Description (from grant):
Increasing evidence suggests that factors strongly linked with brain aging, e.g. cerebrovascular alterations and declines in executive function, contribute to clinical AD. This link is not straightforward though as the effects of AD pathology and vascular alterations can be moderated by cognitive reserve and brain resilience. Recent results suggest that levels of Aβ and tau in cerebrospinal fluid (CSF) and cerebrovascular declines associated with white matter hyperintensities (WMHs) are differentially related to patterns of executive function in cognitively normal older adults. In addition, our results suggest that some of the patterns appear modifiable based on positive lifestyle variables. Our goal is to define the interplay between AD pathology, cerebrovascular-related alterations and cognitive reserve that distinguish normal brain aging from AD-like cognitive declines.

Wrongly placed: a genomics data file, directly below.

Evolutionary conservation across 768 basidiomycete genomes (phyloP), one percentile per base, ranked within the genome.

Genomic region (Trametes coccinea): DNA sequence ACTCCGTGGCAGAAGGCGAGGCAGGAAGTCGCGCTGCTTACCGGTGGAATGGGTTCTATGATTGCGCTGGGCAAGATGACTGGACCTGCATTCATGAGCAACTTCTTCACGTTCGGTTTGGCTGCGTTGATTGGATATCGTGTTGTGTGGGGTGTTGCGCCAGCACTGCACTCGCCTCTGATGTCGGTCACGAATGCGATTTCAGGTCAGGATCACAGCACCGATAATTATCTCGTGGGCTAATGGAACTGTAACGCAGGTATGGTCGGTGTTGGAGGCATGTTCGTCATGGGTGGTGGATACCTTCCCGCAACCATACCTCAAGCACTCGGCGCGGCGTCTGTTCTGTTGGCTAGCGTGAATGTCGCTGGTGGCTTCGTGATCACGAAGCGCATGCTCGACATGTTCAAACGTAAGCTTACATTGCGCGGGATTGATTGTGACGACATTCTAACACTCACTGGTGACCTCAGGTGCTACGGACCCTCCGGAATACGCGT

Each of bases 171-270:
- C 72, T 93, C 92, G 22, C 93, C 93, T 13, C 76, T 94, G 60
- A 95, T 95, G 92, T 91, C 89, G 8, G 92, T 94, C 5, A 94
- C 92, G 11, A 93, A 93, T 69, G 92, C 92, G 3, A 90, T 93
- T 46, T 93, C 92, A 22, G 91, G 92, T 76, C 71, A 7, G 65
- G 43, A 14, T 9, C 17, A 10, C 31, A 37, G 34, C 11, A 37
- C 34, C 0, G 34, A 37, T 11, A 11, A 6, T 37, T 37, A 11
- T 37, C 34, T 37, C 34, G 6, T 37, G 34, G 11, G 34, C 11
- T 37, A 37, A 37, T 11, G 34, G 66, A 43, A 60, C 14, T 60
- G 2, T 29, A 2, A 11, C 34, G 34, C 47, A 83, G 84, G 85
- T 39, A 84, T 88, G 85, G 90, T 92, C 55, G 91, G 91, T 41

Alzheimer's disease is associated with the accumulation of pathological markers [amyloid-beta (Aβ) and tau], brain atrophy and a progressive loss of memory functions. However, a significant proportion of individuals with AD pathology do not develop cognitive impairment, indicating contributions of other factors to clinical AD. This proposal seeks to define the interplay between AD pathology, cerebrovascular-related alterations and cognitive reserve that distinguish normal brain aging from AD-like cognitive declines. We propose to study of 120 cognitively normal older adults using measures of CSF Aβ, p-tau and t- tau, neuroimaging measures including event-related fMRI, multiple structural imaging measures. Structural neuroimaging measures will include volumetric measures, FLAIR imaging for quantification of WMH volumes and diffusion tensor imaging for quantification of regionally distributed white matter abnormalities. A subset of participants will complete the same CSF and imaging measures approximately 3 years later. We aim to (1) dissociate effects of AD pathology and brain aging on functional compensation (2) identify the separate and synergistic effects of AD pathology and cerebrovascular markers on cognitive declines over time and (3) identify reserve factors that moderate relationships between vascular and AD pathology markers on cognition. We will test hypotheses that AD pathology and cerebrovascular factors synergistically interact to predict AD-like cognitive declines. We will also test the hypothesis that reserve factors will offset the effects of some of these pathological and vascular changes on cognitive functions, via mechanisms of brain maintenance or plastic functional brain reorganization of large-scale brain functional networks in some older adults.